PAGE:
Photographs Courtesy Burberry, Jazz Grant, and Getty Images
As football expands as a multibillion-dollar industry, with Deloitte reporting that the estimated worth of the European football market is 25.2 billion euros (28.4 billion U.S. dollars), luxury fashion brands have begun utilizing more football players for marketing campaigns and collaborations. Some key contributions to the global rise in popularity of football, also known as soccer in the United States, would be the simplicity of its rules and the low cost to play. More specifically, football’s socioeconomic accessibility allows a larger variety of individuals to connect with the sport, empowering football and its fans to transcend possible cultural and geographical barriers.
In efforts to understand why luxury brands – such as Dior and Louis Vuitton – are currently seeking football players as brand ambassadors, it is critical to evaluate the role that social media plays in extending the cultural influence of football players beyond the sport itself. Notably, the U.S. women's national soccer team (USWNT) – as well as other women’s professional sports leagues – exemplifies how social media can be wielded to combat gender discrimination and to call out unequal compensation for women’s sports teams compared to their male counterparts. Following a content analysis of the two United States Soccer Federation (USSF) Twitter accounts for the women’s and men’s soccer teams, a 2014 study conducted by Dr. Roxane Coche found that the USSF frames the women’s team as being less important than the men’s team. This highlights the effort and dedication that many individual USWNT players put into building their social media presence, considering the difficulty of building a platform with a parent company that is against their female players from having one comparable to their male players. Additionally, many of the USWNT players have used their influence to start discussions on discriminatory practices in soccer and systemic injustices. For example, USWNT defender Crystal Dunn utilizes her platform to vocalize concerns on soccer being a predominantly white sport and has previously shared that she “was the only Black girl growing up on [her] team up until [she] was about 15 years old.” The advancements of social media have arguably broadened the opportunities for football players – especially those belonging to historically marginalized groups – to elevate their branding as both cultural icons and social activists.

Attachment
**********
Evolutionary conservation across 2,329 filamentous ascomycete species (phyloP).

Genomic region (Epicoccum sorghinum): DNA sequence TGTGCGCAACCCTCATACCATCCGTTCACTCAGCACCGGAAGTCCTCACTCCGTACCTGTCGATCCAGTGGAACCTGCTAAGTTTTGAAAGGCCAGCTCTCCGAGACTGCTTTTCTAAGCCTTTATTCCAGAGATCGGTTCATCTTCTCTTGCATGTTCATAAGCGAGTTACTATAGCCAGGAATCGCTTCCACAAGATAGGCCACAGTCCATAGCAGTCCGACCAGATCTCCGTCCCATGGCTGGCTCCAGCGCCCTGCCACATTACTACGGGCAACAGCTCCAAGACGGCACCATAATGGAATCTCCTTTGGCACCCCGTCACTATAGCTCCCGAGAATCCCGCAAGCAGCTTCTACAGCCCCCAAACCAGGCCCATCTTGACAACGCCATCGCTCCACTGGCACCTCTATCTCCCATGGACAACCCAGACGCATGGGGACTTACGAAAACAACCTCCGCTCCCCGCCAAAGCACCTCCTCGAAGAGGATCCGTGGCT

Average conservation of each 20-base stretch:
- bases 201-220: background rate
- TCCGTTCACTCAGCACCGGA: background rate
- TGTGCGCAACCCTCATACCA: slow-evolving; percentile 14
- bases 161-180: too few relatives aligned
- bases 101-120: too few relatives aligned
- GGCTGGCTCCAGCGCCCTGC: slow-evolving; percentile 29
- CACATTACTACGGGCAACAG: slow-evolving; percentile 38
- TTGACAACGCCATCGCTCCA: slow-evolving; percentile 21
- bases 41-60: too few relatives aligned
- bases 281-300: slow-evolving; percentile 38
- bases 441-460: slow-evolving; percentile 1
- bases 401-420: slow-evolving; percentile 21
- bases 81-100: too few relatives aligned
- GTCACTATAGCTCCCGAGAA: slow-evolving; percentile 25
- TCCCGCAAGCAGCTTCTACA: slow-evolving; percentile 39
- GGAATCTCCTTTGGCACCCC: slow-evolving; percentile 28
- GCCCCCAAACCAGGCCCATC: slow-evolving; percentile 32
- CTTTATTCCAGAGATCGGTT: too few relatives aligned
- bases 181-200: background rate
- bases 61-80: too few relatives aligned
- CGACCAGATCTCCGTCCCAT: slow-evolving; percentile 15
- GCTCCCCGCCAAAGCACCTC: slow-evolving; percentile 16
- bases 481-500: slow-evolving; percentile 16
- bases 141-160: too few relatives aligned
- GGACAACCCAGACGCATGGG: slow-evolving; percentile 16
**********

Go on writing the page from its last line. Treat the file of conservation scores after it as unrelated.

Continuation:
The rebranding of football players as globally influential figures and activists through social media has resulted in more sponsorships and collaborations, especially with luxury fashion brands. Manchester United football player Marcus Rashford, who has previously used his platform to campaign against the British government’s decision to revoke free school meals during the 2020 national lockdown, recently wore Burberry to receive his MBE, member of the order of the British Empire award. Alongside choosing Burberry to style him for this prestigious event, Rashford has also worked with the luxury brand to fund 200,000 meals for over 11,000 charity groups since 2020. While football players expand their influence through social media, luxury fashion brands are employing more of these football players as they not only know how to cultivate an audience but also can promote more of the brand’s socially conscious values.